Nevr-Dull is an extraordinary cleaning wonder that shines all metals with sparkling ease. Each can comes with a generous supply of specially treated cotton wadding cloth to clean your brass item.
This beauty cleans and polishes. Start by using the cloth to clean the brass item. After the wadding turns black, replace it with a fresh piece.
Take a towel and polish it off to avoid a white residue. Make sure you wear gloves. Otherwise, it will dry out your skin.
Cameo Copper, Brass, Porcelain Cleanser
Cameo gets rid of tarnish in seconds. It leaves a like-new shine that is long-lasting and requires less frequent cleaning.
You don’t have to do any hard rubbing. Plus, it leaves no gritty residue behind. This gem can clean and shine your brass items as well as copper pots and pans.
Get the most out of your brass cleaning session by taking your time like this woman. She has her brass items out and is focused just on cleaning. Notice the soft cloth she’s using too. This woman knows what she’s doing. She’s working that polish into the brass and you can bet that when she’s done, those items will look brand new.
W. J. Hagerty 100 All Metal Polish
W.J. Hagerty’s polish works wonders. It knocks out tarnish, dirt, corrosion, rust, lime, and water stains from brass, aluminum, copper, and chrome.
Plus, it helps provide a bright finish on your metal surfaces. The super-concentrated cream formula contains R-22, Hagerty’s patented tarnish-preventative. It also has corrosion inhibitors for added protection.
Blitz Brass Shine Metal Polish
Blitz’s brass shine polish cleans and restores your brass pieces to their original brilliance. It’s a non-toxic and environmentally friendly product.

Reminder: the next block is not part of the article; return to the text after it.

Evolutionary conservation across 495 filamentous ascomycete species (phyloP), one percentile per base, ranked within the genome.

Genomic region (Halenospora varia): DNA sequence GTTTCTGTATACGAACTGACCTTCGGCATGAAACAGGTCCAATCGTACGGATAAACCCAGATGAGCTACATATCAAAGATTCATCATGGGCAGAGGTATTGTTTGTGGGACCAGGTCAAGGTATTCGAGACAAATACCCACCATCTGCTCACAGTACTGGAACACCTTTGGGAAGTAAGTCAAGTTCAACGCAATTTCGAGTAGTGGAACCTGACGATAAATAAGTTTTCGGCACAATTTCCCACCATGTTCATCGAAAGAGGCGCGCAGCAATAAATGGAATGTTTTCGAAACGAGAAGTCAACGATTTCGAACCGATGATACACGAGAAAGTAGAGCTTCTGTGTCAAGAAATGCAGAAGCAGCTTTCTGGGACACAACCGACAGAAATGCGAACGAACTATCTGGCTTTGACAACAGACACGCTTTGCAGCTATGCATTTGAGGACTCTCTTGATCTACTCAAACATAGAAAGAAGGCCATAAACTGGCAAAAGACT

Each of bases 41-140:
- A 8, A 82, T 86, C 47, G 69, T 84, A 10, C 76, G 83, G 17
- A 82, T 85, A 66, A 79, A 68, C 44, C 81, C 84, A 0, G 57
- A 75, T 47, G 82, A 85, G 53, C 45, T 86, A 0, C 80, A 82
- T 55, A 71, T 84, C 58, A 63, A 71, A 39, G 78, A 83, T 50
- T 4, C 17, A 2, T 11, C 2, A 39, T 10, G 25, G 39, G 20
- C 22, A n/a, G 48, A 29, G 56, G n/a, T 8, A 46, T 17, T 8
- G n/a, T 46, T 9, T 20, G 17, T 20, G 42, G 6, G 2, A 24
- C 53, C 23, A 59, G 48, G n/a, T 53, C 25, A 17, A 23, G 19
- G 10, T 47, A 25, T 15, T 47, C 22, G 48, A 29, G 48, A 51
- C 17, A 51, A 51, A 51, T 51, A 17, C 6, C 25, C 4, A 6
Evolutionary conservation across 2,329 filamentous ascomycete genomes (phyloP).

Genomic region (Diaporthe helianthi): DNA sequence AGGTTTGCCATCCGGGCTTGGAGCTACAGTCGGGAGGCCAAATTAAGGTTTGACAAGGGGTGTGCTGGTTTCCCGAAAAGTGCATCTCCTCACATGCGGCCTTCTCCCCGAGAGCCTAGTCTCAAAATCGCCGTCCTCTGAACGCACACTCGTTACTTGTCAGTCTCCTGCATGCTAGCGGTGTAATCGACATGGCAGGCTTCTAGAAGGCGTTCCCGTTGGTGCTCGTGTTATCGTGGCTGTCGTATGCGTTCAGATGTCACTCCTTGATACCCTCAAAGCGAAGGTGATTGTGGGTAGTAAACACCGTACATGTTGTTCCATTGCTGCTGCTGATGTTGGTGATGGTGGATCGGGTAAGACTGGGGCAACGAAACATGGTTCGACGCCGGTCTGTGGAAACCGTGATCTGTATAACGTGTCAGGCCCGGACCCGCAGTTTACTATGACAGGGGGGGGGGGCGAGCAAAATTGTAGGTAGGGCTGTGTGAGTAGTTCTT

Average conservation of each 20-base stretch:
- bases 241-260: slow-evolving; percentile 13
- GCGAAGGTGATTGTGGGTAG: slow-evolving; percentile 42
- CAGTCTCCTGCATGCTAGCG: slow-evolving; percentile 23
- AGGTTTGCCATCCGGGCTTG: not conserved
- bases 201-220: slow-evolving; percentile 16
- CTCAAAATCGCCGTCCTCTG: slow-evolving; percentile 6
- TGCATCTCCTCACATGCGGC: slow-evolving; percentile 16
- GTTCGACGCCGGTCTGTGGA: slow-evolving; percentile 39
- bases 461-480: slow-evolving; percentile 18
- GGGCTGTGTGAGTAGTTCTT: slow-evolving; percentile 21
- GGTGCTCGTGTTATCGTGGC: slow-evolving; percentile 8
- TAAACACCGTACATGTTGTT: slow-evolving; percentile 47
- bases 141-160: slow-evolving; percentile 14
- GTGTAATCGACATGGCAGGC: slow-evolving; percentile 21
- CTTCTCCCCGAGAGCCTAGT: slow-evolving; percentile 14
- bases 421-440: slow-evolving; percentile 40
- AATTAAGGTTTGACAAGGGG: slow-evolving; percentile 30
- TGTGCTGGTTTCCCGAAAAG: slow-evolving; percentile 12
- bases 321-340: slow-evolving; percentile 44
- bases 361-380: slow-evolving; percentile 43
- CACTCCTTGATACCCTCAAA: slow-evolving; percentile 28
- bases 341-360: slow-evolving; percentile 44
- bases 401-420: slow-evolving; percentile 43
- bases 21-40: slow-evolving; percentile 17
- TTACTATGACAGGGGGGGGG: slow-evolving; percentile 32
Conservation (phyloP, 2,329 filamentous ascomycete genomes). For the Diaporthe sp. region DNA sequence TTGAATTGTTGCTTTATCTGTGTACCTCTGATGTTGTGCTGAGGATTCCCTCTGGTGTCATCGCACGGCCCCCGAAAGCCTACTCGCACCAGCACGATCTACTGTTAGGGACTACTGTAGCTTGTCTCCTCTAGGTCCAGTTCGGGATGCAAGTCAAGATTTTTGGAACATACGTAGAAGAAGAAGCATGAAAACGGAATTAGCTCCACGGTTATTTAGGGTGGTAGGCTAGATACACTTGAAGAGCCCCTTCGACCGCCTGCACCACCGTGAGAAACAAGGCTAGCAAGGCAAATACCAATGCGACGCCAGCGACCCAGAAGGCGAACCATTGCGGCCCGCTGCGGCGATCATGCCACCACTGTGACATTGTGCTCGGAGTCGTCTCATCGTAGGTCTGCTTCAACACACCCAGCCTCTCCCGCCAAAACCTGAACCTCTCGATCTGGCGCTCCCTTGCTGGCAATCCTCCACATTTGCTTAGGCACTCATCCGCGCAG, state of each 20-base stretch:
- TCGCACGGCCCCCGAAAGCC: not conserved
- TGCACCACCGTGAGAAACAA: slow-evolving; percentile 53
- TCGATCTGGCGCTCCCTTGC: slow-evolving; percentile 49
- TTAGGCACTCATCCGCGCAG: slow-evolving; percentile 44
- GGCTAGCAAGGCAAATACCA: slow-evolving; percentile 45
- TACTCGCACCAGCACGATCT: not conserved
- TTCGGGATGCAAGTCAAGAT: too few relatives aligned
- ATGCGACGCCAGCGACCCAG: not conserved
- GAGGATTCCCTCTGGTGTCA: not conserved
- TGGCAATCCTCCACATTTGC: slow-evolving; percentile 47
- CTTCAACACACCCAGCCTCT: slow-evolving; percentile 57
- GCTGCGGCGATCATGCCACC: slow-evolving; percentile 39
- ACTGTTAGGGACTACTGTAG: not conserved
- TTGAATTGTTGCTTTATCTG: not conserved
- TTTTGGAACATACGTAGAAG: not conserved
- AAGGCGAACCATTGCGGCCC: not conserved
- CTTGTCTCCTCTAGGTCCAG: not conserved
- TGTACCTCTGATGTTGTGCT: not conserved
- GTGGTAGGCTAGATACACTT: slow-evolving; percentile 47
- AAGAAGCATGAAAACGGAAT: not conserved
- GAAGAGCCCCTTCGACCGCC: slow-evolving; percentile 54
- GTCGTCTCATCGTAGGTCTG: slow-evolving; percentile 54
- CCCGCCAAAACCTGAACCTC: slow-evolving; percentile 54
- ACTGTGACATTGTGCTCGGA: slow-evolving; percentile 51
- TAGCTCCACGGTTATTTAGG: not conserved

It contains no alcohol, ammonia, acids, V.O.C., or abrasives. However, if you’d prefer to use all-natural products from your pantry you can go the DIY route.
How to Clean Brass Naturally
Cleaning brass the natural way is easy if the tarnish isn’t bad. If it’s light, then using a soft microfiber cloth to clean the brass with warm, soapy water can do the trick.
You’ll need to cover the surface thoroughly, using a clean toothbrush to get into the nooks and crannies. Afterward, you must rinse your item using warm water.
Dry it thoroughly and you’re done. But when you’re faced with a tougher cleaning job, you’ll have to step it up a notch.
Baking Soda and Lemon Polish
Mix a teaspoon of baking soda with the juice of half a lemon. Stir the ingredients so it forms a paste. Next, apply the paste to the brass piece with a soft cloth.
Don’t be skimpy with your baking powder. You want to get a full teaspoon. Make sure it’s a heaping spoonful like the one you see in the picture above. Creative Commons by Close-up Of Baking Soda On Spoon by Aqua Mechanical / CC by 2.0
You may need to let the paste sit on the item for about thirty minutes if it’s heavily tarnished. Rinse the paste off with warm water and let the piece dry. Repeat these steps again if it’s necessary.